Bringing along extra guests in the Elantra is easy. Although not brimming with space, the backseat will fit most passengers. Fortunately, the middle seat is a legitimate seat in its own right. And when you don't need that fifth passenger, the seatback folds down to reveal extra cupholders and an armrest. Unfortunately, the seats feel tough and unsupportive, and headroom is limited all around.

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At the end of our test, we were neither excited nor disappointed with the Elantra Limited. No one feature in this sedan could shape our overall opinion of the model. Like all too often, the Elantra blended into the background of a crowded segment and failed to capture our attention against other competitors. We recommend buyers also take a look at the Honda Civic or Mazda3, as these models offer good fuel economy and a rewarding drive. Those who are serious about the Elantra may want to instead consider the Sport trim level, andalthough it suffers a bit in fuel economy, promises significantly better road performance and all the equipment and features buyers really need.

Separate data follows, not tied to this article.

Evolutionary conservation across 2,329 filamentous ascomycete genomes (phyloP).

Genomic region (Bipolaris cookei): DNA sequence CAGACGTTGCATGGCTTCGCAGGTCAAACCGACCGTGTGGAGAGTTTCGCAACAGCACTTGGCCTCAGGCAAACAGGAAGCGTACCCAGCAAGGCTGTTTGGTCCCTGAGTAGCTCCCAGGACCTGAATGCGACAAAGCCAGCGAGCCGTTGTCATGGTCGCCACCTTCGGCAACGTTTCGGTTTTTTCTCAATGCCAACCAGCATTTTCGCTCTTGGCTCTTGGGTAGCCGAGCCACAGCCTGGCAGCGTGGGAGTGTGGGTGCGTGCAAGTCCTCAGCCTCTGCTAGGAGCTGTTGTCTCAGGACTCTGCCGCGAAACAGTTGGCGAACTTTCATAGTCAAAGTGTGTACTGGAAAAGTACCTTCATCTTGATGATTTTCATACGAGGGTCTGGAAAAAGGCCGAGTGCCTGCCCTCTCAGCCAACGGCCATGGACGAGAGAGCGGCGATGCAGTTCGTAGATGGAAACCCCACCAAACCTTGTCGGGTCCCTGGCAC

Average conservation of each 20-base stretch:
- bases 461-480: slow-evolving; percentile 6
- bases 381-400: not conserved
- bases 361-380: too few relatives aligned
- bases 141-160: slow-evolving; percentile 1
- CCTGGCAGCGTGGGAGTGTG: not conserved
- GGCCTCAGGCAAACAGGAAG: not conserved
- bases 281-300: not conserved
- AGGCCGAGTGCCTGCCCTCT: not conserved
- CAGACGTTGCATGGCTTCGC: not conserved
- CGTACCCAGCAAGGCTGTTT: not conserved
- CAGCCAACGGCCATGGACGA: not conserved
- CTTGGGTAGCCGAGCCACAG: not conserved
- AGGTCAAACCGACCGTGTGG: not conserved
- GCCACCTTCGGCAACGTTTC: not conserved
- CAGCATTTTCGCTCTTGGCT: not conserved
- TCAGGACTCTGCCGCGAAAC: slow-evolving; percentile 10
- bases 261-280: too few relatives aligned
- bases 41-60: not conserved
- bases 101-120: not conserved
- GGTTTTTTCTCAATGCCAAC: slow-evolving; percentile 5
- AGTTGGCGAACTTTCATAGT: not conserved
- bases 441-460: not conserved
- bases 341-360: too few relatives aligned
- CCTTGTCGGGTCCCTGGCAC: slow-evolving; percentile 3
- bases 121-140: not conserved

Spec Box

Price-as-tested: $25,335
Fuel Economy
EPA City: 27
EPA Highway: 37
EPA Combined: 31
Cargo Space: groceries for the whole family Estimated Combined Range: 397 miles
Intellichoice Cost of Ownership: Average